(04/10/2013) After facilitating large-scale logging and conversion of extensive areas of rainforest habitat, the government of Sarawak says it will protect a population of up to 200 of the world’s rarest Bornean orangutans recently identified during field surveys by conservationists, reports the Wildlife Conservation Society (WCS).
Beautiful striped bat is the "find of a lifetime" (photos)
(04/10/2013) Scientists have uncovered a rare, brilliantly-striped bat in South Sudan that has yielded new secrets after close study. Working in Bangangai Game Reserve during July of last year, biologist DeeAnn Redeer and conservationist Adrian Garsdie with Fauna & Flora International (FFI) came across an unmissable bat, which has been dubbed by various media outlets as the "badger bat" and the "panda bat."
Amur leopard population rises to 50 animals, but at risk from tigers, poachers
(04/09/2013) In the remote Russian far east, amid pine forests and long winters, a great cat may be beginning to make a recovery. A new survey estimates that the Amur leopard (Panthera pardus orientalis) population has risen to as many as 50 individuals. While this may not sound like much, it's a far cry from the a population that may have fallen to just 25 animals. Sporting the heaviest coat of any leopard, the Amur leopard largely hunts hoofed animals, such as deer and boar, in a forest still ruled by the Siberian tiger.
Looking beyond the hundred legs: finding new centipedes in India requires many tools
(04/08/2013) A small, boneless creature, that lives underground, with a "hundred" legs, and a rather powerful sting; some of these creatures are drab, but some are so beautiful and brightly colored that they can startle. Centipedes. There is more to a centipede than its many legs, and its habit of darting out of dark places. One of the first lifeforms to turn up on land, some centipede fossils date back to about 450 million years ago. They have been evolving steadily since, with some estimates showing about 8,000 species today. Not even half of these species have been taxonomically described.
WWF: careful planning went into announcement on rhino rediscovery in Indonesian Borneo
(04/08/2013) WWF-Indonesia had considered the impact of the publication of finding traces of Sumatran rhinos in Kalimantan. In the two-month period before it was published, WWF-Indonesia had coordinated with various parties, including the local government, the Forestry Ministry, rhino experts, local university and other related parties to set up strategies and to ensure commitment to full protection of the rhino.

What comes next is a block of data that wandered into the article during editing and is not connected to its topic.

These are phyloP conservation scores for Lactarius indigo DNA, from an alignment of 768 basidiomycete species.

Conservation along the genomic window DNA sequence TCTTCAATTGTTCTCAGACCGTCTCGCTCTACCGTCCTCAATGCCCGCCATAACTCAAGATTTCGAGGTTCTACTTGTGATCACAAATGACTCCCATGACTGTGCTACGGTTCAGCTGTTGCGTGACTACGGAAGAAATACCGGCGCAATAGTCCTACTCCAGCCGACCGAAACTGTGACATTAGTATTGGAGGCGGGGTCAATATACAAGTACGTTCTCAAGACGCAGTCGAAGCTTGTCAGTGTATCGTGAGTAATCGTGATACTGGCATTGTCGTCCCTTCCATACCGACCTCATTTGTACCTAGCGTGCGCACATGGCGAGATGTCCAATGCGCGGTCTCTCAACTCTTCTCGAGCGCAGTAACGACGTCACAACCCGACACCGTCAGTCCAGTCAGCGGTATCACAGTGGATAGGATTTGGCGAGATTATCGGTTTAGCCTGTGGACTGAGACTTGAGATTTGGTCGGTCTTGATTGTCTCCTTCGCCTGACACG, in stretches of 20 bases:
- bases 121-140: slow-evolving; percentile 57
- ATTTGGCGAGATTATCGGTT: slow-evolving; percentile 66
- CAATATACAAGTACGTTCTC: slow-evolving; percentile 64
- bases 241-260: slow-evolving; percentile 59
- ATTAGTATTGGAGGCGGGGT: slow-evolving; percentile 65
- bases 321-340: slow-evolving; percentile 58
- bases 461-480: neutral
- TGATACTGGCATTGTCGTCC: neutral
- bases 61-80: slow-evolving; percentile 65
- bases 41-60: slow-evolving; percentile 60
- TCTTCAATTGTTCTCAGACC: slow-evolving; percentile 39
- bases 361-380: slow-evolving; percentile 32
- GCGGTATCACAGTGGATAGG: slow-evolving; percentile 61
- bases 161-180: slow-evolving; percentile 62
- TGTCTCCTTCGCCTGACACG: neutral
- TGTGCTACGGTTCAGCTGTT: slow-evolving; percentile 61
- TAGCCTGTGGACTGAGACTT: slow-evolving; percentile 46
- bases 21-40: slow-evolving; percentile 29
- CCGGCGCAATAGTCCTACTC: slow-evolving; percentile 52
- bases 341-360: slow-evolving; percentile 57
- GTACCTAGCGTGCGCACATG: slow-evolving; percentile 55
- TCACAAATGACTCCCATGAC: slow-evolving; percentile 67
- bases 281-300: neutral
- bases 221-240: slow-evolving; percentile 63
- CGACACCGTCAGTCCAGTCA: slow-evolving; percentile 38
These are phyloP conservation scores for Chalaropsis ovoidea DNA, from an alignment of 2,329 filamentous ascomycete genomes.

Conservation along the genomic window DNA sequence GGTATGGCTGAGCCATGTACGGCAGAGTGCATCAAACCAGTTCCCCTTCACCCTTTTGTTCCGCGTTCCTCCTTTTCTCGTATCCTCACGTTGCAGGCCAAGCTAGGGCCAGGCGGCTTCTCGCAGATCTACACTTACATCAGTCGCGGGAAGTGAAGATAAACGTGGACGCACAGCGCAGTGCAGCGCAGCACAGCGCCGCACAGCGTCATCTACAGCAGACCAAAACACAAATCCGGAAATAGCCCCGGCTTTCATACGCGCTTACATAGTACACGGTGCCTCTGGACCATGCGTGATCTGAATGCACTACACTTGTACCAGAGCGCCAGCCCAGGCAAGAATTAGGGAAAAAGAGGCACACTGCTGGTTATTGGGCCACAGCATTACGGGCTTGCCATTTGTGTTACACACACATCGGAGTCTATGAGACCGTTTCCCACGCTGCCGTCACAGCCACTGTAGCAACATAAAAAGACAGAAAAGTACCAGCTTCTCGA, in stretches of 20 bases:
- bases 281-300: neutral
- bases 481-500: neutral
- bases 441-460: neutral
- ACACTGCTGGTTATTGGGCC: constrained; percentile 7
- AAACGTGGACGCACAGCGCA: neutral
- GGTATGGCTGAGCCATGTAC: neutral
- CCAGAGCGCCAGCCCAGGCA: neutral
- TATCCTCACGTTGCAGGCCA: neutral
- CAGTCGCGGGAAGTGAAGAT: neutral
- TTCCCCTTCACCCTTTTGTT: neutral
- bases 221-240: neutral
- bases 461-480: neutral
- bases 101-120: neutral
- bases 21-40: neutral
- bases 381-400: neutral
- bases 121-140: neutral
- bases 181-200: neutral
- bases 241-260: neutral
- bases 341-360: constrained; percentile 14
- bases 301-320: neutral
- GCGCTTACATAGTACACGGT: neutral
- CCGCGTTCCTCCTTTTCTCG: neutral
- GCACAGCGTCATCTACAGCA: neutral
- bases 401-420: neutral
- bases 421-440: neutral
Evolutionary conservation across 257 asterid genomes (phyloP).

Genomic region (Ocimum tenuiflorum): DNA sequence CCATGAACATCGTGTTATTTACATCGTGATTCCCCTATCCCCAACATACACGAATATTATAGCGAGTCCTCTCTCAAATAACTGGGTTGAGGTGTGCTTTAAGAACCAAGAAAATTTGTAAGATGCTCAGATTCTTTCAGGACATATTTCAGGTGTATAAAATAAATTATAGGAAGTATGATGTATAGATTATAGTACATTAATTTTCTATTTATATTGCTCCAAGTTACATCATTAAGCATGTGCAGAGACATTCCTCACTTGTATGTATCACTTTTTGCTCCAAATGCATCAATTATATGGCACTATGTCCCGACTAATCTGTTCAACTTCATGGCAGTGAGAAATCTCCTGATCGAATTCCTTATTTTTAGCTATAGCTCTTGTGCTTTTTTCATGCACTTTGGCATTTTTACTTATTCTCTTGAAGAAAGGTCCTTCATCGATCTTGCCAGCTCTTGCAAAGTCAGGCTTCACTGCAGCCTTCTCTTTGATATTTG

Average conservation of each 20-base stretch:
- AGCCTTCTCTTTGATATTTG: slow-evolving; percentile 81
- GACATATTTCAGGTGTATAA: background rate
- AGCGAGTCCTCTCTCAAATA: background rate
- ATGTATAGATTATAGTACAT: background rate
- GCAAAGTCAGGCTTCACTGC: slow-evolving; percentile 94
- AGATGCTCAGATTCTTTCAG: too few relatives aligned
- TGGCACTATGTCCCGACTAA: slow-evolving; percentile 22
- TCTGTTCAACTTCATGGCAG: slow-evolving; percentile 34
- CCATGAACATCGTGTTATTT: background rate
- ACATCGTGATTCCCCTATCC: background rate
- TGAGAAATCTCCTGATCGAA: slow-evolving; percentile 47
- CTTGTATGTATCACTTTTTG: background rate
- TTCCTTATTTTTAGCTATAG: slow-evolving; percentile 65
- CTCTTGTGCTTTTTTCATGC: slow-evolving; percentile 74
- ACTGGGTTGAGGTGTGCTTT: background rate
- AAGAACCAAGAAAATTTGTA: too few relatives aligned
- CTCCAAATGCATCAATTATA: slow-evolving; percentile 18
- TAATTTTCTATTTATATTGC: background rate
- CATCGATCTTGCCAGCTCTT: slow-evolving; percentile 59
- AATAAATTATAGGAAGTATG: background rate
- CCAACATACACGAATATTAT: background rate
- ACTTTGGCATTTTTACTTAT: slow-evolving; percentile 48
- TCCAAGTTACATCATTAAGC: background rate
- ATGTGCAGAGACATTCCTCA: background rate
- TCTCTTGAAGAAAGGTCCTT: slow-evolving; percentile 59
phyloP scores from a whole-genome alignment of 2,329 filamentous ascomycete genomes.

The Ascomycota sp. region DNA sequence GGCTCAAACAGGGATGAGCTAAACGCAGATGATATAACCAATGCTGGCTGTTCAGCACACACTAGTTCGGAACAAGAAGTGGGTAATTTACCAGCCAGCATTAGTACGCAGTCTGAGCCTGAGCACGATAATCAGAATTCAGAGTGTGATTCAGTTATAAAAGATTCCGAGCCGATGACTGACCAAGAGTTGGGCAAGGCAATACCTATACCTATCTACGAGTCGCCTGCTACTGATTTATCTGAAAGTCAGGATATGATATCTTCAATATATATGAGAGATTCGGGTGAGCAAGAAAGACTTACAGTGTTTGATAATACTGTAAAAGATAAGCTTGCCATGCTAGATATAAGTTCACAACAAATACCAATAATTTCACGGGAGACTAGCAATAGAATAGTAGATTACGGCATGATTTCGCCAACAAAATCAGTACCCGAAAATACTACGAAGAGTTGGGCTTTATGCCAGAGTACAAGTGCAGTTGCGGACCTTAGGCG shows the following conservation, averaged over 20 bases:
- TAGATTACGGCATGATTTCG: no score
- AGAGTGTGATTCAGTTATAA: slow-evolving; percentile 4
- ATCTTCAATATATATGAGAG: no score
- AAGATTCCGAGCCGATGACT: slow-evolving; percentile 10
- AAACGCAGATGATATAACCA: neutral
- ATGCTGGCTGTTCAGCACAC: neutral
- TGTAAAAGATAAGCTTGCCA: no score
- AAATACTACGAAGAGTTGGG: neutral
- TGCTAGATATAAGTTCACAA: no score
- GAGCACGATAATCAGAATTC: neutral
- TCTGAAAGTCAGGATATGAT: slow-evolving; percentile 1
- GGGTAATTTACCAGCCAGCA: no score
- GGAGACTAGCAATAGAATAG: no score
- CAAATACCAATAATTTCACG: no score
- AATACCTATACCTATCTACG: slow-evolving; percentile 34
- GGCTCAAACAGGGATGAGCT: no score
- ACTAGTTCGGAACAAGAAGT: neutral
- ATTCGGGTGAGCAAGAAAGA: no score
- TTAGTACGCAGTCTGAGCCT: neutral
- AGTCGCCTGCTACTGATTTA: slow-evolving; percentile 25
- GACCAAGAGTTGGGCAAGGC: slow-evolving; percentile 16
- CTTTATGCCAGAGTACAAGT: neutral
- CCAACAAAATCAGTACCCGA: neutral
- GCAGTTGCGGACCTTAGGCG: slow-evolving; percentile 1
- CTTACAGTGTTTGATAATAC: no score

Sumatran rhino population plunges, down to 100 animals
(04/08/2013) Less than 100 Sumatran rhinos survive in the world today, according to a bleak new population estimate by experts. The last survey in 2008 estimated that around 250 Sumatran rhinos survived, but that estimate now appears optimistic and has been slashed by 60 percent. However conservationists are responding with a major new agreement between the Indonesian and Malaysian governments at a recent summit by the International Union for Conservation of Nature's Species Survival Commission (IUCN SSC).
Tar sands oil spill: ruptured pipe pours 200,000 gallons of oil into suburban neighborhood (photos)
(04/04/2013) Last Saturday, an oil pipeline carrying tar sands oil from Canada ruptured in Mayflower, Arkansas spilling between 3,500-5,000 barrels of crude (at most 210,000 gallons) into neighborhood streets and lawns. Families from 22 homes have been evacuated while clean-up crews have scrambled to contain the spill. ExxonMobil, which runs the 65-year-old Pegasus pipeline, has stated it will pay for any damage, however critics say the oil spill is more evidence that the Obama Administration should turn down the Keystone XL tar sands pipeline.
Has WWF just condemned the last rhino in Kalimantan?
(04/04/2013) WWF-Indonesia recently caught the attention of the global media with their announcement that the Sumatran rhinoceros still exists in Indonesian Borneo, some 40 years after being declared extinct there. This sounds like great news for biodiversity conservation. But is it really?
New giant tarantula that's taken media by storm likely Critically Endangered (photos)
(04/04/2013) Described by a number of media outlets as "the size of your face" a new tree-dwelling tarantula discovered in Sri Lanka has awed arachnophiliacs and terrified arachnophobes alike. But the new species, named Raja's tiger spider (Poecilotheria rajaei), is likely Critically Endangered according to the scientist that discovered it in northern Sri Lanka.
An insidious threat to tropical forests: over-hunting endangers tree species in Asia and Africa
(04/04/2013) A fruit falls to the floor in a rainforest. It waits. And waits. Inside the fruit is a seed, and like most seeds in tropical forests, this one needs an animal—a good-sized animal—to move it to a new place where it can germinate and grow. But it may be waiting in vain. Hunting and poaching has decimated many mammal and bird populations across the tropics, and according to two new studies the loss of these important seed-disperser are imperiling the very nature of rainforests.
Domesticated bees do not replace declining wild insects as agricultural pollinators
(04/03/2013) Sprinkled with pollen, buzzing bees fly from one blossom to another, collecting sweet nectar from brilliantly colored flowers. Bees tend to symbolize the pollination process, but there are many wild insects that carry out the same function. Unfortunately, wild insect populations are in decline, and, according to a recent study, adding more honey bees may not be a viable solution.
Sumatran rhino found in Kalimantan after unseen in region for 20 years
(04/02/2013) Conservationists working to save the Sumatran rhino—one of the world's most imperiled mammals—heard good news this week as WWF-Indonesia has found evidence of at least one Sumatran rhino persisting in the Indonesian state of Kalimantan, located on the island of Borneo. Small populations of Sumatran rhinos (Dicerorhinus sumatrensis) survive on Sumatra and on Borneo (in the Malaysian state of Sabah), but this is the first time scientists have confirmed the presence of the notoriously shy animal in Kalimantan in over two decades.
Proposed coal plant threatens Critically Endangered Philippine cockatoo